“I just wasn’t prepared to join the system,” he said. “Maybe I just have an inferiority complex about being an Australian… you join the old school-tie system and you’re going to be dragged into the so-called social establishment somehow. I never was.”
His status as an outsider was confirmed shortly after he acquired the News of the World when it published the diaries of Christine Keeler at a time the shamed minister, John Profumo, was trying to put the scandal behind him. However, it was Murdoch’s purchase of the Times, waved through by Margaret Thatcher in 1981, and the paper’s subsequent move to Wapping that saw him become a member of the establishment he professed to loathe.
Murdoch and Thatcher were ideological soulmates who espoused free markets, loathed Europe and were impatient to dismantle the UK’s creaking old institutions. For once, Murdoch seemed to have genuine affection for a politician, usually seeing them as useful allies in his quest to expand his interests.
This political pragmatism plays to Murdoch’s advantage, allowing him to back winners – and oppose losers. It was only in 1992, when John Major won a surprise election victory over Neil Kinnock’s Labour party, that the full extent of Murdoch’s influence became evident. Kinnock had looked on course for victory but the Murdoch press led a strident campaign against him in the final days.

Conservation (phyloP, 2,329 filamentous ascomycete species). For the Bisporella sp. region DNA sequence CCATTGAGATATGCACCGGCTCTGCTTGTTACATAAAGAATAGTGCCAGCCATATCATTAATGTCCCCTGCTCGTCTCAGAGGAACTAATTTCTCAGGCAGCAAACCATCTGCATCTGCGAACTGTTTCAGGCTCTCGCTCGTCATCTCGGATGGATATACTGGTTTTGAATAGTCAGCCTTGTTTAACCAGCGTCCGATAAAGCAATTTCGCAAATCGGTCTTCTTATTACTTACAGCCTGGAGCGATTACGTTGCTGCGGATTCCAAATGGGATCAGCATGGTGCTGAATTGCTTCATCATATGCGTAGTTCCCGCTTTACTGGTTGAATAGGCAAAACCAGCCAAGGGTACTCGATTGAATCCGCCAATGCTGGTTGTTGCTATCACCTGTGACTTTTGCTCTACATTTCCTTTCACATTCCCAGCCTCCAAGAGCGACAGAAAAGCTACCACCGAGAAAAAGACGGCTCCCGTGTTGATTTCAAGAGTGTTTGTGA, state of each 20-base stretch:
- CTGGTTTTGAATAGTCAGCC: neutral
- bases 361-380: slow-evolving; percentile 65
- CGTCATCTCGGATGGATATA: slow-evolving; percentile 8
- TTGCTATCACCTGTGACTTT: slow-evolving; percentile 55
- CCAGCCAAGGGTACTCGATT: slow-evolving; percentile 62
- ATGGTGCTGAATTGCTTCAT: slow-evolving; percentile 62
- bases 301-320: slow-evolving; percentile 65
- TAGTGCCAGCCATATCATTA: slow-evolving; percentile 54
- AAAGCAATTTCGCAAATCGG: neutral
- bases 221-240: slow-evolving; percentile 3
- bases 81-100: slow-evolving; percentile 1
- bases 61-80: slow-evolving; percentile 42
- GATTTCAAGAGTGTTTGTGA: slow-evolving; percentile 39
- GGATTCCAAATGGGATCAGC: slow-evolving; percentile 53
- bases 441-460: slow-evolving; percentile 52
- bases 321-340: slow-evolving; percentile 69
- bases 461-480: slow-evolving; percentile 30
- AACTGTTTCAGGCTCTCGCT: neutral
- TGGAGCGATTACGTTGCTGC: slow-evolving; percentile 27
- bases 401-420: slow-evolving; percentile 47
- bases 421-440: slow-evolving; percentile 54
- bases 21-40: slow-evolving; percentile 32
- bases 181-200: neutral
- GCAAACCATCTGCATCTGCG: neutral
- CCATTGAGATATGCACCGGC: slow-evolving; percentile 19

On the morning of election day the Sun front-page requested that, “If Kinnock wins today will the last person to leave Britain please turn out the lights”. As he licked his wounds amid the wreckage of a fourth consecutive general election defeat for Labour, Kinnock blamed the media and the Murdoch stable in particular for turning the tide against him. “It’s The Sun Wot Won It” ran the paper’s triumphant headline.
From that moment, Labour’s modernisers – Tony Blair, Peter Mandelson, Gordon Brown, Alastair Campbell and Jonathan Powell – knew that if the party was to break the Tory stranglehold on power there no more important task than to get Murdoch and his papers onside.
Lance Price, a journalist and ex-spin doctor who worked at No 10 as Campbell’s deputy, recounts how Blair and Campbell took to heart the advice of the Australian prime minister, Paul Keating, on how to deal with Murdoch.
“He’s a big bad bastard and the only way you can deal with him is to make sure he thinks you can be a big bad bastard too,” he said. “You can do deals with him, without ever saying a deal is done. But the only thing he cares about is his business and the only language he respects is strength.”
Throughout his years in power, Blair had regular secret meetings with Murdoch, many abroad, and was in regular telephone contact. Price has gone as far as to claim that Murdoch “seemed like the 24th member of the cabinet”.